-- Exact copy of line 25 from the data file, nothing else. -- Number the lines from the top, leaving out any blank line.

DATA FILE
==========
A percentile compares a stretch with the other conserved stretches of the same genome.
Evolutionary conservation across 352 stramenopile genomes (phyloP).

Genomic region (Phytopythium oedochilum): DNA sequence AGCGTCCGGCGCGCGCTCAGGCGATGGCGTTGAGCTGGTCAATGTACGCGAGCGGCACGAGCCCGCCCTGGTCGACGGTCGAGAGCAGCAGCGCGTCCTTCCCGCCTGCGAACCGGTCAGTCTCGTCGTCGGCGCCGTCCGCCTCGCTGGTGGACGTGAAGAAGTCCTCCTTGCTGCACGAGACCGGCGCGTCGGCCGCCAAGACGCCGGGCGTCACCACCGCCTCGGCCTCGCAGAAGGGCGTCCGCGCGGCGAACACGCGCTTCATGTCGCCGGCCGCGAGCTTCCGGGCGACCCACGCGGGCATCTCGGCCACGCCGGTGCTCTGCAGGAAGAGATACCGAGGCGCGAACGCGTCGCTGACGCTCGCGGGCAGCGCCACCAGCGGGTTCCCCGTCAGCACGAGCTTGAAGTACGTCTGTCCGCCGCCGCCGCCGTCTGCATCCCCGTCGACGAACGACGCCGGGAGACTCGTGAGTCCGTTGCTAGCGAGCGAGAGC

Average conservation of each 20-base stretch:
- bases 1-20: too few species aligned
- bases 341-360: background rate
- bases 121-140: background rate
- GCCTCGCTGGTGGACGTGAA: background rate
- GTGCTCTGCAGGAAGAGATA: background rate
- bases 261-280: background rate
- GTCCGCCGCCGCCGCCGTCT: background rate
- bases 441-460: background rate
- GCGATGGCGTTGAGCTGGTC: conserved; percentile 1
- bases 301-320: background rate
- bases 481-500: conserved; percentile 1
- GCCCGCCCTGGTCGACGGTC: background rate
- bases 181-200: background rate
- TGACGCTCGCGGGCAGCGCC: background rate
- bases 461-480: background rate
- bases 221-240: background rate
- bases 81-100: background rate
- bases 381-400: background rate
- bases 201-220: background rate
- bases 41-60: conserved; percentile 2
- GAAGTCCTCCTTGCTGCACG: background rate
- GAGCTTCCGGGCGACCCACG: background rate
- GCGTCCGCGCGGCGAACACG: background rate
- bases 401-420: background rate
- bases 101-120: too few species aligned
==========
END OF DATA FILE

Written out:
- GAAGTCCTCCTTGCTGCACG: background rate